RandomAccessStreamParams.ipdlh 857
RandomAccessStreamUtils.cpp 2745
RandomAccessStreamUtils.h 1561
RawShmem.cpp 3634
RawShmem.h 3805
ScopedPort.cpp 2138
ScopedPort.h 2315
SerializedStructuredCloneBuffer.cpp 3096
SharedMemory.cpp static 2331
SharedMemory.h 4259
SharedMemory_posix.cpp 1547
SharedMemory_windows.cpp 1151
SharedMemoryBasic.h 669
SharedMemoryBasic_android.cpp 3194
SharedMemoryBasic_android.h 1899
SharedMemoryBasic_chromium.h 2413
SharedMemoryBasic_mach.h 1936 nothing 5120
Shmem.cpp 14385
Shmem.h |Shmem| is one agent in the IPDL shared memory scheme. The way it works is essentially (1) C++ code calls, say, |parentActor->AllocShmem(size)| (2) IPDL-generated code creates a |mozilla::ipc::SharedMemory| wrapping the bare OS shmem primitives. The code then adds the new SharedMemory to the set of shmem segments being managed by IPDL. (3) IPDL-generated code "shares" the new SharedMemory to the child process, and then sends a special asynchronous IPC message to the child notifying it of the creation of the segment. (What this means is OS specific.) (4a) The child receives the special IPC message, and using the |SharedMemory{Basic}::Handle| it was passed, creates a |mozilla::ipc::SharedMemory| in the child process. (4b) After sending the "shmem-created" IPC message, IPDL-generated code in the parent returns a |mozilla::ipc::Shmem| back to the C++ caller of |parentActor->AllocShmem()|. The |Shmem| is a "weak reference" to the underlying |SharedMemory|, which is managed by IPDL-generated code. C++ consumers of |Shmem| can't get at the underlying |SharedMemory|. If parent code wants to give access rights to the Shmem to the child, it does so by sending its |Shmem| to the child, in an IPDL message. The parent's |Shmem| then "dies", i.e. becomes inaccessible. This process could be compared to passing a "shmem-access baton" between parent and child. 6453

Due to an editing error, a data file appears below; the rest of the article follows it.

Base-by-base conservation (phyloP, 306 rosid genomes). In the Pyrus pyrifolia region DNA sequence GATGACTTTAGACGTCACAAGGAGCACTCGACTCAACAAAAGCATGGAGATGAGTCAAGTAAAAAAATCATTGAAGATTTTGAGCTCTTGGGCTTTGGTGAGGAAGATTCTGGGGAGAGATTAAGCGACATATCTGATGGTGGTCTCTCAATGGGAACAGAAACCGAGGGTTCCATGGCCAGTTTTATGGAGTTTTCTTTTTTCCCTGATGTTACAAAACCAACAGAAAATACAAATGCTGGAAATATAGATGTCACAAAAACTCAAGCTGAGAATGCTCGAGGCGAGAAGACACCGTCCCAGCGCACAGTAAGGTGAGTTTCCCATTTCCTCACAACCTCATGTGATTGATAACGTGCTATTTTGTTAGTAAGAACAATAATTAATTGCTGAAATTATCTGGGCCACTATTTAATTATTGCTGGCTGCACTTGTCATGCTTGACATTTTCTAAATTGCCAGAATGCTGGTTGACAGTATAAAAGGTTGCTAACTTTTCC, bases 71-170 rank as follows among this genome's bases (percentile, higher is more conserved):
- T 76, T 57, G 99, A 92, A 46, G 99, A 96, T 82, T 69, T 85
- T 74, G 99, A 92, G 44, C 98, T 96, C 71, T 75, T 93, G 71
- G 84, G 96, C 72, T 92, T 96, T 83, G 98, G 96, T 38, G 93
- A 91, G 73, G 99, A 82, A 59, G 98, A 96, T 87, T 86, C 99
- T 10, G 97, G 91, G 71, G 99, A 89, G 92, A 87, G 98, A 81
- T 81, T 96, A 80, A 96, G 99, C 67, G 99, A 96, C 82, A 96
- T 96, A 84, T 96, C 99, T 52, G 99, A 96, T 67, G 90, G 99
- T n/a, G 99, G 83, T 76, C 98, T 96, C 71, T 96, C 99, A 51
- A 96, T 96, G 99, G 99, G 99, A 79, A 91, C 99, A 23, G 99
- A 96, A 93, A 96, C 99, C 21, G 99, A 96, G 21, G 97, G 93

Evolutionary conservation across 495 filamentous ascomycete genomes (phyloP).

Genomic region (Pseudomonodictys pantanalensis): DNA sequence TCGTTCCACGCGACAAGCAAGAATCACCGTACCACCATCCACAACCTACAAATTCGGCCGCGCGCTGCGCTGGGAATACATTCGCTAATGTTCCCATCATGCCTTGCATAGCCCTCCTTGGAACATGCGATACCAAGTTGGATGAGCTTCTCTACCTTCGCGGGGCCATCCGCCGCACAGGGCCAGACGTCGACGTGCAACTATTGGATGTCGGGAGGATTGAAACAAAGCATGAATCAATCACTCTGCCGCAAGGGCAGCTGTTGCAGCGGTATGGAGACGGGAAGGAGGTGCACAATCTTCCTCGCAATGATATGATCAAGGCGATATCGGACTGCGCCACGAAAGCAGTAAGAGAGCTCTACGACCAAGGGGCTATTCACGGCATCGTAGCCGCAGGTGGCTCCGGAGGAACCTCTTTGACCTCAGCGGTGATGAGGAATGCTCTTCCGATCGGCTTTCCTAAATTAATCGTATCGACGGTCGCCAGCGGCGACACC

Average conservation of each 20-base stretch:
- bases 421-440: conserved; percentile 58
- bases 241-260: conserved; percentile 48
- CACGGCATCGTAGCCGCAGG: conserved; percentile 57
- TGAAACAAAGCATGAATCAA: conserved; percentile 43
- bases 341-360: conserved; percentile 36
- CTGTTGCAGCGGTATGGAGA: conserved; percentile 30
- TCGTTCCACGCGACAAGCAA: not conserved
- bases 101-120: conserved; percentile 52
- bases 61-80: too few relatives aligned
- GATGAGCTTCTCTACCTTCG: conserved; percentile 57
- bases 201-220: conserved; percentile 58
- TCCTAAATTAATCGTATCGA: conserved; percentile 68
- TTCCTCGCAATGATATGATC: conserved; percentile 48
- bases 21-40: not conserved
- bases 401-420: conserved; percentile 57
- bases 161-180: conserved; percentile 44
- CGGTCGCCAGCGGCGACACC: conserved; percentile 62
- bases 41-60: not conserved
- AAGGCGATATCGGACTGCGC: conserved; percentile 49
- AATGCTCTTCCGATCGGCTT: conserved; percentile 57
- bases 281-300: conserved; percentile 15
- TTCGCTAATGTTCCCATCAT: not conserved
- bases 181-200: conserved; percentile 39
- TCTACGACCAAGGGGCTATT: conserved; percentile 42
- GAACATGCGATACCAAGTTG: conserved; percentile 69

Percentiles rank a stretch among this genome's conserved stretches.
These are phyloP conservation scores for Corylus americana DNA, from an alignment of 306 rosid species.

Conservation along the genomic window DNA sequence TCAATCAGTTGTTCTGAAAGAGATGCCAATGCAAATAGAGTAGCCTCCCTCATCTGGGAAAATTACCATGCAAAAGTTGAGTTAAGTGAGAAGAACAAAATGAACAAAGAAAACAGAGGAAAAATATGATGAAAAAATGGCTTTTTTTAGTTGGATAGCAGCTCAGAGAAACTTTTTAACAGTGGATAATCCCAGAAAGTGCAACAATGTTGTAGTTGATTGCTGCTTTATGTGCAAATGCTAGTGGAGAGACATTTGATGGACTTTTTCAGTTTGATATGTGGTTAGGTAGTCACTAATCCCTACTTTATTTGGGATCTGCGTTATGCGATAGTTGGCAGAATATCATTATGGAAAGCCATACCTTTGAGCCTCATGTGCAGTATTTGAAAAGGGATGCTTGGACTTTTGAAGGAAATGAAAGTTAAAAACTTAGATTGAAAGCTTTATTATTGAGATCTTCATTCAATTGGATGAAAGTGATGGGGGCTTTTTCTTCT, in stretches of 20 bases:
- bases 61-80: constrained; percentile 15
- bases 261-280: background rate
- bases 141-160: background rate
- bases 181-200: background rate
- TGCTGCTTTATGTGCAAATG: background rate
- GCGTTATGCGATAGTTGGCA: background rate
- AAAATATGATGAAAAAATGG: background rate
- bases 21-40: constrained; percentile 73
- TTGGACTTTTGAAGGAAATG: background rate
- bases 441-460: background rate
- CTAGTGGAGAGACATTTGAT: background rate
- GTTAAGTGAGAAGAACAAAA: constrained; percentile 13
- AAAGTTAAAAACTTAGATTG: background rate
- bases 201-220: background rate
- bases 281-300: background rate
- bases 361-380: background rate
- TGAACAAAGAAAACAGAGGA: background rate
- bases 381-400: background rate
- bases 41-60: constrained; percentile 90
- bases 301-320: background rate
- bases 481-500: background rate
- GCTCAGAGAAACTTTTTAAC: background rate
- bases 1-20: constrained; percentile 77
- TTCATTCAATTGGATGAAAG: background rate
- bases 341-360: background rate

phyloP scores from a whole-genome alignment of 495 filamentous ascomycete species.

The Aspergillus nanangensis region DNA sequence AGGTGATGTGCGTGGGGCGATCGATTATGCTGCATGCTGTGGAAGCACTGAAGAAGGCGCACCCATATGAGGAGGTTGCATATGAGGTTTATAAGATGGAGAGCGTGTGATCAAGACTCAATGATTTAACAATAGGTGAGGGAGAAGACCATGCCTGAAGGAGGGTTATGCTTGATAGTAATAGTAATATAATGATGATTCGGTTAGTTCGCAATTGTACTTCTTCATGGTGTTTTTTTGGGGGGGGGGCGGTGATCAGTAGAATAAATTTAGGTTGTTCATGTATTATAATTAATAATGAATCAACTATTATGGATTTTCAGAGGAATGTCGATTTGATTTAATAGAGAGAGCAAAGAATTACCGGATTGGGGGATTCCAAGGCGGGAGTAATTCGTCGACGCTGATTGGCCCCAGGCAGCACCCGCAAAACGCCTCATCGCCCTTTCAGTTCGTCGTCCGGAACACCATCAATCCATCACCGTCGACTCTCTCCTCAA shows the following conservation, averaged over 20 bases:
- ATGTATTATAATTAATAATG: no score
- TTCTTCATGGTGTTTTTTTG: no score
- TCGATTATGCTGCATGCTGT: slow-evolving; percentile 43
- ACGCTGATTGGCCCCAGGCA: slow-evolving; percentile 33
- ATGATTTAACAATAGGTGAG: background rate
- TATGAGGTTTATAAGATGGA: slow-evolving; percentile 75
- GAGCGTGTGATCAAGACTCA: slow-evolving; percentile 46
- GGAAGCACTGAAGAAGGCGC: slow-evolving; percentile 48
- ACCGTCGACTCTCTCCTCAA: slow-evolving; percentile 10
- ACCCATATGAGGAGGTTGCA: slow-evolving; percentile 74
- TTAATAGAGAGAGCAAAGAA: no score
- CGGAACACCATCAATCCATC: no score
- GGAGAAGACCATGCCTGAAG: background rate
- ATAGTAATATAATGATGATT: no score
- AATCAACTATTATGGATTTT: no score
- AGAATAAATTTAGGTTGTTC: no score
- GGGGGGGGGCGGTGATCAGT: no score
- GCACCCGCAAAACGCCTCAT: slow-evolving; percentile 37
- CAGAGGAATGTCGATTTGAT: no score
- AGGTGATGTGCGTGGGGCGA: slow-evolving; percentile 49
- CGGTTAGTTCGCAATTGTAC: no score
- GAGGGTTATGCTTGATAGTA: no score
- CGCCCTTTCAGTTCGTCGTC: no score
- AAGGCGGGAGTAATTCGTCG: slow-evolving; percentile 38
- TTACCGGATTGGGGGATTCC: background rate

ShmemMessageUtils.h 938
SideVariant.h Helper type used by IPDL structs and unions to hold actor pointers with a dynamic side. When sent over IPC, ParentSide will be used for send/recv on parent actors, and ChildSide will be used for send/recv on child actors. 6068
StringUtil.cpp 2656
TaintingIPCUtils.h 1269
TaskFactory.h This is based on the ScopedRunnableMethodFactory from ipc/chromium/src/base/task.h Chromium's factories assert if tasks are created and run on different threads, which is something we need to do in PluginModuleParent (hang UI vs. main thread). TaskFactory just provides cancellable tasks that don't assert this. This version also allows both ScopedMethod and regular Tasks to be generated by the same Factory object. 2881
ToplevelActorHolder.h 1390
TransportSecurityInfoUtils.cpp 1806
TransportSecurityInfoUtils.h 1389
URIParams.ipdlh 2032
URIUtils.cpp 3627
URIUtils.h 1432
UtilityAudioDecoderChild.cpp static 5886
UtilityAudioDecoderChild.h 4660
UtilityAudioDecoderParent.cpp static 5459
UtilityAudioDecoderParent.h 1816
UtilityProcessChild.cpp static 12416
UtilityProcessChild.h 3573
UtilityProcessHost.cpp remoteType 13046
UtilityProcessHost.h 5792
UtilityProcessImpl.cpp static 2773
UtilityProcessImpl.h 1341
UtilityProcessManager.cpp isLocked 21956
UtilityProcessManager.h 6937
UtilityProcessParent.cpp 6696
UtilityProcessParent.h 2708
UtilityProcessSandboxing.h 985